Sadly, those glory days are long past. To add insult to injury, as a (future) chaplain I am forbidden from even carrying a weapon, much less shooting one - not even in training. It may not seem like much, but this was a hard thing for me to give up - to sacrifice on the altar as it were. But, I know that I'm answering a higher calling and that certain desires must be set aside in order to accomplish the mission that God has set before me. I don't regret it - not even a little bit - but I still feel a longing as I watch the show and wonder what might have been if I had pursued a different path.

I think I would've made a pretty good sniper.

But, I have to admit, I'm pretty pleased with the fact that the Army at least allows me to wear my EIC badge on my new uniform - I figure it lets the troops know that I'm not a complete pogue. :)

Wednesday, April 8, 2009

It Could Always Be Worse...

Well, it's been a little more than two months since my accident and I have to admit that my recuperation is progressing well, albeit slowly. But even with all the support of my family and friends, there have still been days where I've found myself frustrated, anxious or depressed about my injuries and the length of time it will take before can return to full duty. Sometimes the emotions were so strong it was almost overwhelming, and I would find myself engaging in self-pity, wondering why all this had to happen. I imagine it's pretty easy to feel that way when you're the only one you know with injuries like this.

That all changed for me last week.

I was down at Balboa Naval Hospital for another session of occupational therapy, and noticed the guy sitting next to me at the table. Like me, he was doing some exercises with his injured hand in an effort to increase its flexibility. In an effort to strike up some conversation I asked him what had happened. He responded by lifting the sleeve of his T-shirt, revealing an ugly-looking series of scars and skin grafts that wrapped around his upper bicep. It turned out that he too had been involved in a motorcycle accident, except in his case he had been forced into the guard rail which resulted in the muscles of his right arm basically being stripped off. Though the surgeons had been able to reattach them, there was still a significant amount of nerve damage. He could still move his fingers, but his hand hung limply from his wrist. He said the doctors would eventually have to fuse the wrist so that he'd at least be able to have some use of his hand.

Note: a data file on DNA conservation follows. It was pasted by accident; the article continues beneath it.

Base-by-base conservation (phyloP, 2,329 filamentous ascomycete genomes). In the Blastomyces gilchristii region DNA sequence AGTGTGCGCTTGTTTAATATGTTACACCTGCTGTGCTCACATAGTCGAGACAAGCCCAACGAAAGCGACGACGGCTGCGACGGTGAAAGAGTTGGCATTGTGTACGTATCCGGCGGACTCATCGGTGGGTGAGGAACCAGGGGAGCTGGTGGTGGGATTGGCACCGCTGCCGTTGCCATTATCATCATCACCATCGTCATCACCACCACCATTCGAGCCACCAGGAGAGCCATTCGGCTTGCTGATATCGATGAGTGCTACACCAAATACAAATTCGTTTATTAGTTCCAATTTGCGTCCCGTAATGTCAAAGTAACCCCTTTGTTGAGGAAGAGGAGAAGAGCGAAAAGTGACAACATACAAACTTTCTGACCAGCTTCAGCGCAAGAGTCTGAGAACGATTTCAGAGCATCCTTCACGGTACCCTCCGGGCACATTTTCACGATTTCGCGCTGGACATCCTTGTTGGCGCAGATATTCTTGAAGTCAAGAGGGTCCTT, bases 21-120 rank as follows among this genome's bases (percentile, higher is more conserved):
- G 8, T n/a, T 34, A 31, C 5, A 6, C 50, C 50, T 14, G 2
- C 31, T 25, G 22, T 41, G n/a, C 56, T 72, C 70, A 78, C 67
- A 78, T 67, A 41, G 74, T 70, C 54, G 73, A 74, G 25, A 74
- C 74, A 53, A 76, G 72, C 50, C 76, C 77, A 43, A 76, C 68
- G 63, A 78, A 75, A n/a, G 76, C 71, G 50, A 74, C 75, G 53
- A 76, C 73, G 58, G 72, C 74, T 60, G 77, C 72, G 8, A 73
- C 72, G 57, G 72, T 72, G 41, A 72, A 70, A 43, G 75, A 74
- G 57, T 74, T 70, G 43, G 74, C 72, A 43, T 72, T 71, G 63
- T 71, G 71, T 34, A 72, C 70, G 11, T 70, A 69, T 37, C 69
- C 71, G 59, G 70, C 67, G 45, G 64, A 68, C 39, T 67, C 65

Wow. And I thought I had it bad...

As I was considering my own injuries in light of this fellow's circumstances, I happened to notice another young man entering the therapy room. Like me, he was in a wheelchair; unlike me, I saw that he would never leave it. You see, both of his legs had been amputated at the knee - one above and one below, and his right arm was encased in a cast from his elbow to his fingertips.

I didn't get an opportunity to hear his story, but the effect it had on me was profound. Though my injuries are the worst I've ever experienced in my life, they pale in comparison to what others have to deal with. My prognosis is good - the doctors are confident that I'll eventually walk and run again, and will regain full (if somewhat limited) functionality in my wrist. It all came home to me - in a way that it never had before - that it all could have been so much worse. I could easily have been either of those two guys in the therapy room, or even worse. By God's grace and mercy I only sustained a few broken bones, neither of which were life-threatening, and which (hopefully) won't seriously impact my life or future plans beyond this year, Lord willing.

Oh, I still get frustrated from time to time - but it's not the same as it was before. Instead, I find myself focusing more on finding things to be grateful for.

And that list never ends.